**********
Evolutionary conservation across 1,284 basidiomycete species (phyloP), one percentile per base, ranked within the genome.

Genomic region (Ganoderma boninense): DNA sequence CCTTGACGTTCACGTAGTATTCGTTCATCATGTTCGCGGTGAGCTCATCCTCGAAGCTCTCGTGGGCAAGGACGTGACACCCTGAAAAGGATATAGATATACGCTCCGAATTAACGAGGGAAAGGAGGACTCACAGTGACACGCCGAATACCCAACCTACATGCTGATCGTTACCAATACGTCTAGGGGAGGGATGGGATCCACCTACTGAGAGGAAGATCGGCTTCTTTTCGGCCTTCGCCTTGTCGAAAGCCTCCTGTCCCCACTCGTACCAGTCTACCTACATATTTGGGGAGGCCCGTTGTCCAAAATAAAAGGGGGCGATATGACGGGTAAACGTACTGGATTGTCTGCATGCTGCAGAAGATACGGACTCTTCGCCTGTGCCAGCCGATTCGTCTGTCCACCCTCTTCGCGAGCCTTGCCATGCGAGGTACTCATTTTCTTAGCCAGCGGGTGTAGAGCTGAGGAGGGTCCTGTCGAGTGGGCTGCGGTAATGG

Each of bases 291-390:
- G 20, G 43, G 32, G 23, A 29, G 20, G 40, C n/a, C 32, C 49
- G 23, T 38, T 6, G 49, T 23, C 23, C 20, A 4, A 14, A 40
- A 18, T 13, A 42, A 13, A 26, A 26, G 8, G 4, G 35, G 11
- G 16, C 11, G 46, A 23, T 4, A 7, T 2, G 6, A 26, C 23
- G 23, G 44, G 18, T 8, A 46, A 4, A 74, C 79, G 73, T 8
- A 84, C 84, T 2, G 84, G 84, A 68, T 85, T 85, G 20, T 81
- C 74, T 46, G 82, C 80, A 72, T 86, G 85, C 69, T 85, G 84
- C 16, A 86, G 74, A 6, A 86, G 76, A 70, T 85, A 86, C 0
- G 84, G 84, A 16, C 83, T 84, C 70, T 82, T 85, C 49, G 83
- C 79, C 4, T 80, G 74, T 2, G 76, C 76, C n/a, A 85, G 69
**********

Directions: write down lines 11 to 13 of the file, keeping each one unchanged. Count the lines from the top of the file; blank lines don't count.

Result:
- C 16, A 86, G 74, A 6, A 86, G 76, A 70, T 85, A 86, C 0
- G 84, G 84, A 16, C 83, T 84, C 70, T 82, T 85, C 49, G 83
- C 79, C 4, T 80, G 74, T 2, G 76, C 76, C n/a, A 85, G 69